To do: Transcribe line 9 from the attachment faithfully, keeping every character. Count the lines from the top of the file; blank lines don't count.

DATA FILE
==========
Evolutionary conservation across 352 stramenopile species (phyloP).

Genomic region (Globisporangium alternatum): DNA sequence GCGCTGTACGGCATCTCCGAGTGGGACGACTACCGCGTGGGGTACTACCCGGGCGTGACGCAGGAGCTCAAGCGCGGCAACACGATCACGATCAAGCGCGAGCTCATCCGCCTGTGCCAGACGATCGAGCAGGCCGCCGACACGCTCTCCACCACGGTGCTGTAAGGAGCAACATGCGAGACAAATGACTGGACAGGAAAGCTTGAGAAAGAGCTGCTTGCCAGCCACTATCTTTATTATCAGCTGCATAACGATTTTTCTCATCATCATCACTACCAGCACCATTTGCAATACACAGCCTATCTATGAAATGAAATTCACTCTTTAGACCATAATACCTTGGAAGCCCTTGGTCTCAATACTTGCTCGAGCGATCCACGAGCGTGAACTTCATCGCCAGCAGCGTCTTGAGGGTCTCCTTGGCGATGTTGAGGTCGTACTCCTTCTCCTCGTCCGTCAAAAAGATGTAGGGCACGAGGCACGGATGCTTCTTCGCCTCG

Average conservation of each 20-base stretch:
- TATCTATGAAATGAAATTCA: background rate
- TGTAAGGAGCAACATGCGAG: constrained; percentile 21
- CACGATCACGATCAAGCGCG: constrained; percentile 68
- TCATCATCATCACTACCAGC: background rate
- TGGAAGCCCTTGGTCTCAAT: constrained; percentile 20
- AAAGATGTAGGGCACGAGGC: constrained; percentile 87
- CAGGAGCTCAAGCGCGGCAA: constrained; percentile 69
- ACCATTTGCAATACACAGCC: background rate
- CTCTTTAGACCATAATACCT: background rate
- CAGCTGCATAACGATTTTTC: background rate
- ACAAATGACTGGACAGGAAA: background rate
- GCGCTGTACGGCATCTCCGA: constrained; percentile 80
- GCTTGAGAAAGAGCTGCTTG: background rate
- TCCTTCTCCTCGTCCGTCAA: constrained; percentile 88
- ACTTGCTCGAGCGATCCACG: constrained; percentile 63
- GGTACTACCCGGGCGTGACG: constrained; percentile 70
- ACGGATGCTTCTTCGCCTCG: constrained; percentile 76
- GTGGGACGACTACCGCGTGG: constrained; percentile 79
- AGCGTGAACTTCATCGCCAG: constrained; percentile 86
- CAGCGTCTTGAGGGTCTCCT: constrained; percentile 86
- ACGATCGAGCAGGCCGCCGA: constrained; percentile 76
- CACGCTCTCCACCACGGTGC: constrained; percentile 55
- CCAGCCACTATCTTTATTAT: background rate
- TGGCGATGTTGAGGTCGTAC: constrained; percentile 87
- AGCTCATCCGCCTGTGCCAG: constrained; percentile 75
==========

- AAAGATGTAGGGCACGAGGC: constrained; percentile 87